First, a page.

Venezuela flag Venezuela: Economic and Political Overview

The economic context of Venezuela

Economic Indicators

For the latest updates on the key economic responses from governments to address the economic impact of the COVID-19 pandemic, please consult the IMF's policy tracking platform Policy Responses to COVID-19.

Endowed with the largest oil reserves in the world, Venezuela is largely dependent on fluctuations of oil prices. The country had a 5% decline of GDP in 2021, due to the lingering impacts of the pandemic and heightened U.S. sanctions. However, the situation should improve slightly in the coming years, with the IMF predicting a negative growth of 3% for 2022 and 0% for 2023. The country has been in a deep recession since 2013 and, according to the IMF, Venezuela’s GDP contracted more between 2013 and 2018 than the United States did during the Great Depression of 1929-1933.The GDP per capita nearly halved between 2019 and 2021, going from USD 2,299 to USD 1,627, and should continue down the same trajectory in the short term. 

The industrial activity continues to suffer from insufficient diversification and difficulties to import intermediate products. The policy of redistribution of the petroleum through social measures was impeached by the weakness of the oil prices, in strong decline since 2012. This reinforced the macro-economic imbalances that Venezuela suffers from.According to the Central Bank of Venezuela, the country's hyperinflation went from 6,500% in 2020 to 686.4% in 2021, demonstrating a deceleration of consumer price growth thanks to inflation control measures but in place by the government, which include the restriction of credit and lower spending in bolivars to maintain the stability of the exchange rate. The hyper-inflationary climate was created by several years of monetising the public deficit, a free-falling currency that makes imports more expensive, a strong depreciation of the currency in both the official and black markets and dramatic shortages of basic goods. The central bank’s policy of reducing the money supply is not expected to help reduce hyperinflation sustainably, as it does not address the economy’s key imbalances. Despite multiple minimum wage hikes decided by the government, real wages have been continuously decreasing, and household consumption is highly dependent on remittances from expatriates. Even though remittances to the country significantly decreased amid the COVID-19 crisis, growth in the host countries of Venezuelan expatriates, such as Colombia, Spain, the United States, should increase remittance flows in 2022, supporting some recovery in household consumption. According to the latest available data from the IMF, public debt rose to 304.1% of the GDP in 2020. However, Coface estimates that public debt stood at 315% in 2021, and it should slightly decrease to 310% in 2022. To mitigate the impact of COVID-19, the government implemented a series of fiscal measures in 2020 and 2021. However, the country was already facing significant social and economic issues before the pandemic, so the impact of COVID-19 on Venezuela compounded on preexisting issues of economic instability, and health and food insecurity.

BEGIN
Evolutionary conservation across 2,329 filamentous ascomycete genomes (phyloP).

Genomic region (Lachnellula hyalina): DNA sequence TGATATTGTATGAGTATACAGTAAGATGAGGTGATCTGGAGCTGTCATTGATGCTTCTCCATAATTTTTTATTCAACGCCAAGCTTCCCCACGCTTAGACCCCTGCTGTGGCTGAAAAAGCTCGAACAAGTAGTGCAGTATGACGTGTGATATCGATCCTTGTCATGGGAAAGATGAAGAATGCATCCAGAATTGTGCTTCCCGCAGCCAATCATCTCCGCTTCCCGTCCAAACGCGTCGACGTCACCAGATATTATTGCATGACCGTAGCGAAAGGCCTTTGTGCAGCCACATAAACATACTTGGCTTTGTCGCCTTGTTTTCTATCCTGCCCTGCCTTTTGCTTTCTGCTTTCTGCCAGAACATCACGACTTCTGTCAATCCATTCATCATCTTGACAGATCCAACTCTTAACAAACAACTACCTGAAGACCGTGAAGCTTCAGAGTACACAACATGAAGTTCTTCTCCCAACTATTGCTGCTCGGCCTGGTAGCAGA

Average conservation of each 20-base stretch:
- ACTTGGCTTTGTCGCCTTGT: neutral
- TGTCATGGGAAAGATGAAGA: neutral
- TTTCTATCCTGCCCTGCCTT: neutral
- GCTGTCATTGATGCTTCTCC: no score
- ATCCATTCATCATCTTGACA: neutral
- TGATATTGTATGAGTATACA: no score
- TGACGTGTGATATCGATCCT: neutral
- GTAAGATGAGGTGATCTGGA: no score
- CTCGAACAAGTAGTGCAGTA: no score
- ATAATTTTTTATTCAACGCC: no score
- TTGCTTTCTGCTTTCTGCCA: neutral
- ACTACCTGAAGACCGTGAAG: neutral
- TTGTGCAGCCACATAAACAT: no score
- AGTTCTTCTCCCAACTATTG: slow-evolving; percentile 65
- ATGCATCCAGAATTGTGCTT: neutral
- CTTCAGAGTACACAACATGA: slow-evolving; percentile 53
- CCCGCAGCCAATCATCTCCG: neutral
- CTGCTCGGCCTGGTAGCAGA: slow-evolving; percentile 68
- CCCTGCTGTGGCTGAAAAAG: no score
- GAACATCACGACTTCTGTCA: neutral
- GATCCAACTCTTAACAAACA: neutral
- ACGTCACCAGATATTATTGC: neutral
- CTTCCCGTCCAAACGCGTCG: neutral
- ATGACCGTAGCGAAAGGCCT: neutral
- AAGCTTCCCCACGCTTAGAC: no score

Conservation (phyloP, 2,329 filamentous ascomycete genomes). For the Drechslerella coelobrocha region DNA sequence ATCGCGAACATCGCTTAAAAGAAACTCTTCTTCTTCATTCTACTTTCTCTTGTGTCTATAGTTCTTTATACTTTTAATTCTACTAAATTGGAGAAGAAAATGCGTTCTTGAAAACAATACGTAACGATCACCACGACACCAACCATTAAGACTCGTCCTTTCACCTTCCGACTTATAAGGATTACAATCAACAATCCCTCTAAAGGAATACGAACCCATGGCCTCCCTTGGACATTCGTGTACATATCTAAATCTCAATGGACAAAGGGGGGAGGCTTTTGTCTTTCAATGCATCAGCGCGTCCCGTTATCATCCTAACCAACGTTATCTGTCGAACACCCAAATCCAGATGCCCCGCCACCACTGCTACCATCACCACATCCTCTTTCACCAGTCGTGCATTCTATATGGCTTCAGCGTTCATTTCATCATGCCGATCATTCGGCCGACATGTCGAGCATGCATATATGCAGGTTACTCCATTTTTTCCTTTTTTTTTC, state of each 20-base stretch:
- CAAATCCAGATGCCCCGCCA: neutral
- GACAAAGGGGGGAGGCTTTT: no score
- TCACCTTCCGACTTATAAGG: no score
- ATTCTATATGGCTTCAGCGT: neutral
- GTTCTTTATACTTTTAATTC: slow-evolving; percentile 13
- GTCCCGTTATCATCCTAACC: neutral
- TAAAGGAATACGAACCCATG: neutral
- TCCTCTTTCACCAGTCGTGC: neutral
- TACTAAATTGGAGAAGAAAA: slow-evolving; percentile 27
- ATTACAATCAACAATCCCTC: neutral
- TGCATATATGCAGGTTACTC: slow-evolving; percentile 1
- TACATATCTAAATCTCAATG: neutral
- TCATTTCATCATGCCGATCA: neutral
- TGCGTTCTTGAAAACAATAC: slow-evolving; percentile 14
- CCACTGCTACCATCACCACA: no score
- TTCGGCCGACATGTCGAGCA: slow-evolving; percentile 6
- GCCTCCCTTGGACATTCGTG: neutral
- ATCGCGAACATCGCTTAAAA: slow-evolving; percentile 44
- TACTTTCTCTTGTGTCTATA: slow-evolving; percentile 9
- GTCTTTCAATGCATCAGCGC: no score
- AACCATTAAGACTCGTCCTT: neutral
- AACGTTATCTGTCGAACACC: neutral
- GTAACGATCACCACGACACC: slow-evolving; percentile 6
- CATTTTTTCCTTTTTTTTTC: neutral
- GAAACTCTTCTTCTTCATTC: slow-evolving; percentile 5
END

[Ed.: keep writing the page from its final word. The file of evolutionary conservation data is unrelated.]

In Venezuela, even though minimum wage has been increased numerous times over the past few years, wage increases have not been following inflation. Therefore, purchasing power is weak and has greatly decreased in recent years; poverty has increased and the health system is in critical state. The unemployment rate has been rising for years, and the IMF estimated that, in 2021, that rate surpassed half of the Venezuelan workforce, reaching 57.3%. Nevertheless, the state has not released an official unemployment figure since 2016, when it claimed it was 7.3%. Furthermore, the country also faces a rise of insecurity, with the highest homicide rate in South America. Because of the country's current economic situation, there are severe shortages of basic goods, such as food and medicine - with Venezuela being among the countries with the highest rates of food insecurity in the world. As such, neighbouring countries have been receiving a large number of Venezuelan migrants and refugees in recent years, with estimates suggesting that over 6 million people have left the country so far.

 
Main Indicators 20202021 (e)2022 (e)2023 (e)2024 (e)
GDP (billions USD) 44.9559.5182.1586.700.00
GDP (Constant Prices, Annual % Change) -30.0e0.56.06.50.0
GDP per Capita (USD) 1e2330
General Government Gross Debt (in % of GDP) 319.1e240.50.00.00.0
Inflation Rate (%) 2.01.0210.0195.00.0
Unemployment Rate (% of the Labour Force) 0.00.00.00.00.0
Current Account (billions USD) -3.61e-1.263.265.180.00
Current Account (in % of GDP) -8.0-2.14.06.00.0

Source: IMF – World Economic Outlook Database, October 2021

Note: (e) Estimated Data

Main Sectors of Industry